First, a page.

“The Carpenter” continues carrying on the Avett tradition

The Avett Brothers’ “The Carpenter” earns a full five out of five stars.

The Carpenter continues carrying on the Avett tradition

Nathan Fan and Nathan Fan

I was first introduced to the Avett Brothers by one of my friends who grew up in the small-town rural setting evoked by the Brothers’ simple musicality and gut-wrenching lyrics. As for myself, I grew up in the epitome of suburbia — yet the bluegrass-punk fusion of the Avett Brothers created in me a sense of nostalgia for something I never had and made me long for the simplicity of the farm life and the iconic landmarks of America. I could listen endlessly to their songs about the romance of youth, the restless angst of growing up, and the passion of wanting to be a somebody, whatever that means. So I began following this band, and I was instantly grafted into the band’s passionate small-town fandom.

What impressed me most about the Avetts was the sheer humanity behind all their music. “The Carpenter,” their latest album, is a testament to the authenticity and emotional vulnerability of this band. The Avetts’ first albums were steeped with youthful desire and raw energy; their musicality was passionate, their performances unrestrained and their records sounded as if they had recorded in a barn. But “The Carpenter,” released 12 years after their first album, paints an entirely new image for the Avett Brothers, although it may cause some divided opinions in their fanbase.

New album shows progression and higher production standards

The album gets its name from its first track, titled “The Once and Future Carpenter,” which is a play on the T.H. White novel “The Once and Future King” and a possible allusion to Jesus Christ. As the Avetts have grown older, they have moved away from the nostalgia of young love and youthful angst, toward a contemplative look at the future, a mournful meditation on mortality, and a tuneful take on growing up.        

True, this album sounds very different from their other albums like “Four Thieves Gone” or “Carolina Jubilee,” but for those who have followed the timeline of their work, we see this as the inevitable next step in their journey as human beings and musicians. The tracks are diverse as far as theme and style, yet connected by an overarching soul. Tracks like “The Once and Future Carpenter,” “Live and Die,” “Through My Prayers” and my personal favorite track of the album, “Life,” are steeped with Christian undertones, yet not to the point of alienating irreligious fans. Other songs like the horn-infused “Down With the Shine,” the bluegrass rave “Geraldine” and the traditionally named “Pretty Girl from Michigan” are more akin to their familiar style. One of the most interesting tracks on the album is titled “Paul Newman vs. The Demons,” which functions both as a dedicated tribute to the legendary actor and a personal confession, set to an electric-rock infused style as one might expect from the title. Their song “Winter in my Heart” is slow and simple and flows like a song from fellow folk artist Andrew Bird. There are two other ballads on the album: “February 7” and “The Day I Met Eleanor,” both of which are excellent and dripping with emotional beauty.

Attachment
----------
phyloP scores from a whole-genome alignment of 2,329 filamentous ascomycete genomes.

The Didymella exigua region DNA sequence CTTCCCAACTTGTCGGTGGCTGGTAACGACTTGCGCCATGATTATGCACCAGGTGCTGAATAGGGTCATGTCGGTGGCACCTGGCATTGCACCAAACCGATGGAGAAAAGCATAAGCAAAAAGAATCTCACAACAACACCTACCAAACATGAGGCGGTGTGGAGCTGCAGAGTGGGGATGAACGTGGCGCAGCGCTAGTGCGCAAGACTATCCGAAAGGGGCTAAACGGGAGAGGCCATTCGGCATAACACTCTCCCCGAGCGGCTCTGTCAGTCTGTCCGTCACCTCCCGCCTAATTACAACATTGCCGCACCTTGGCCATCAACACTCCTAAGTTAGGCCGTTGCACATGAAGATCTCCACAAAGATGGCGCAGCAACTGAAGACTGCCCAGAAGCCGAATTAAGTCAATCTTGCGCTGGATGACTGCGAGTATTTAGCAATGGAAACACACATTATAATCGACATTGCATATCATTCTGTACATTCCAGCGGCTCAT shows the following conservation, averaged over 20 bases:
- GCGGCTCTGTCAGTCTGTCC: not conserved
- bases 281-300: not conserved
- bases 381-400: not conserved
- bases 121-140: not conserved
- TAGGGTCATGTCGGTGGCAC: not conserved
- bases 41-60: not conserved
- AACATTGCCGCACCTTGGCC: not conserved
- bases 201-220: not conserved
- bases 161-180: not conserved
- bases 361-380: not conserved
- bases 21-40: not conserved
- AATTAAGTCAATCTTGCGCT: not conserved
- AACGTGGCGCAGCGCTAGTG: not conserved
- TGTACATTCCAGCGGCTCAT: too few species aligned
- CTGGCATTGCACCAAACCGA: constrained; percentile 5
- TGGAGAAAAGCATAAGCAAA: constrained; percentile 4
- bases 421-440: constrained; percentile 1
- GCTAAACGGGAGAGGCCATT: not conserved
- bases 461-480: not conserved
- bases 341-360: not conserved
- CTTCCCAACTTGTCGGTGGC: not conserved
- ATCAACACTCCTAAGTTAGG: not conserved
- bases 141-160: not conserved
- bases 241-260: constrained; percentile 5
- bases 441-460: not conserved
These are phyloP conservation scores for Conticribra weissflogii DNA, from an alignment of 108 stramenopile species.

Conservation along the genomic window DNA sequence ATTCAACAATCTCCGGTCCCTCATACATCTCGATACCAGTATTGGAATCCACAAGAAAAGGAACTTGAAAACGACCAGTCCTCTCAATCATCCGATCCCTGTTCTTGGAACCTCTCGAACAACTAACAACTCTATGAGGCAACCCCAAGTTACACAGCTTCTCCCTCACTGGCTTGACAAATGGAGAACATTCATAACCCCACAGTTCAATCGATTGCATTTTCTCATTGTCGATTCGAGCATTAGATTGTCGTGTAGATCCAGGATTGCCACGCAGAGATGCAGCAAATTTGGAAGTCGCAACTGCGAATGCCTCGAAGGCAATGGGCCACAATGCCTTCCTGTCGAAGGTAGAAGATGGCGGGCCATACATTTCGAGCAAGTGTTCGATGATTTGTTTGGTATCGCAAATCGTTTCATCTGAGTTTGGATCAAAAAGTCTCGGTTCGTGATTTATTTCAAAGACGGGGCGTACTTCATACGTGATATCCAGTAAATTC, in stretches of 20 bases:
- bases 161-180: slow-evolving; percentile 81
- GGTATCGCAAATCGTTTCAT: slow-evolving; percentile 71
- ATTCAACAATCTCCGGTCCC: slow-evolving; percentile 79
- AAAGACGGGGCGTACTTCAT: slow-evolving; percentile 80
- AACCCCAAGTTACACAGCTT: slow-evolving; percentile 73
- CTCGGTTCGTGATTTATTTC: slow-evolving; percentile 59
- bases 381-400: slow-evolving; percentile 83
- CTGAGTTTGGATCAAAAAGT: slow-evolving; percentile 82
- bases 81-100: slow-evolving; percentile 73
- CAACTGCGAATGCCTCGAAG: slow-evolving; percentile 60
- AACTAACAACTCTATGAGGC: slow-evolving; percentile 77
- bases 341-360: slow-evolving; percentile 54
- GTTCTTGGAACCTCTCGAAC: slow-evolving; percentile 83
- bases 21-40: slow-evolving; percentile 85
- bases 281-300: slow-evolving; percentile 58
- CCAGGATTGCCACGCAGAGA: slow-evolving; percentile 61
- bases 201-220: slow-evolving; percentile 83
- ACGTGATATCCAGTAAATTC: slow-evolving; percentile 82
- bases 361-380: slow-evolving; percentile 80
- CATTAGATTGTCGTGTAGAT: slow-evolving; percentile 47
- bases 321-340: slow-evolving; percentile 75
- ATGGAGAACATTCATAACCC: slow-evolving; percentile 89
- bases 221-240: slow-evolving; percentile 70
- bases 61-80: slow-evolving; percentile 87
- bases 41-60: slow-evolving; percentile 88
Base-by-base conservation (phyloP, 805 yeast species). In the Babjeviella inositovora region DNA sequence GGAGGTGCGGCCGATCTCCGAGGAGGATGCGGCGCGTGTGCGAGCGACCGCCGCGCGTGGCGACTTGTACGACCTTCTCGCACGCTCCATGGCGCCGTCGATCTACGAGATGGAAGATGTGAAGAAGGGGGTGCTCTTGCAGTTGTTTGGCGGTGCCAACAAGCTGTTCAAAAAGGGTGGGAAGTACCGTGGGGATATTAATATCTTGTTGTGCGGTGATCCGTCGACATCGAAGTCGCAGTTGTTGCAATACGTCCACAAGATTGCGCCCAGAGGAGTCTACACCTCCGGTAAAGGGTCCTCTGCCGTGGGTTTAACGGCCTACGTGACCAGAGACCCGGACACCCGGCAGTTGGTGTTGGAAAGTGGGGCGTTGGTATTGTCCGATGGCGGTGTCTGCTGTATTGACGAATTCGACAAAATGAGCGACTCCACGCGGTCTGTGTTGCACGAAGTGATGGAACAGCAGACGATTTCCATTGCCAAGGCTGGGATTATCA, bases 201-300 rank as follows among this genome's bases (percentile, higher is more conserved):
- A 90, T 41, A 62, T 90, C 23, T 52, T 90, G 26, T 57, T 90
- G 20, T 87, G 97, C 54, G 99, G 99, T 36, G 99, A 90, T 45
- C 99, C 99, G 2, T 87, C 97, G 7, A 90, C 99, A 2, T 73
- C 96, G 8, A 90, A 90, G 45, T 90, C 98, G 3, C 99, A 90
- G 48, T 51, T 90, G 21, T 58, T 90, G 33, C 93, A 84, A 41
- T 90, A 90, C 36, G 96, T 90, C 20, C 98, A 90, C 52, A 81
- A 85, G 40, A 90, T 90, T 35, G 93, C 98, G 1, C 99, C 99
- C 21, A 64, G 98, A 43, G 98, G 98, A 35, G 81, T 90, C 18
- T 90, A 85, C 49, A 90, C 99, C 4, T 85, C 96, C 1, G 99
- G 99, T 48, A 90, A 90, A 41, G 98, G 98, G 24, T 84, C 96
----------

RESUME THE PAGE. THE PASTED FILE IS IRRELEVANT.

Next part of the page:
The band has grown but retain familiarity

Fans of the Avetts with be very pleased with this work, so long as they can understand that although this is the same band that sang “I Killed Sally’s Lover” and screamed the chorus of “Colorshow,” they are not the same young men. This album is a further development in the polished, cleaned up production style of “I and Love and You.” But from one Avett fan to another, their songs still carry all the same heart and passion. The only change is that the energy is channeled in a more subtle way, a better utilization of the cello and piano talents, and songs that reflect more of their present lives, as we should expect. After all, the brothers are both married now and have children.

Many of us loved the Avett Brothers because we believed them to be the laureate of bluegrass Americana. They have not ceased to be those things. They’ve only grown up and have decided to utilize new technologies to improve their musicality. Their songs have mellowed out, yes, but looking at the big picture, they are adding a new collection of songs to their already extensive repertoire.

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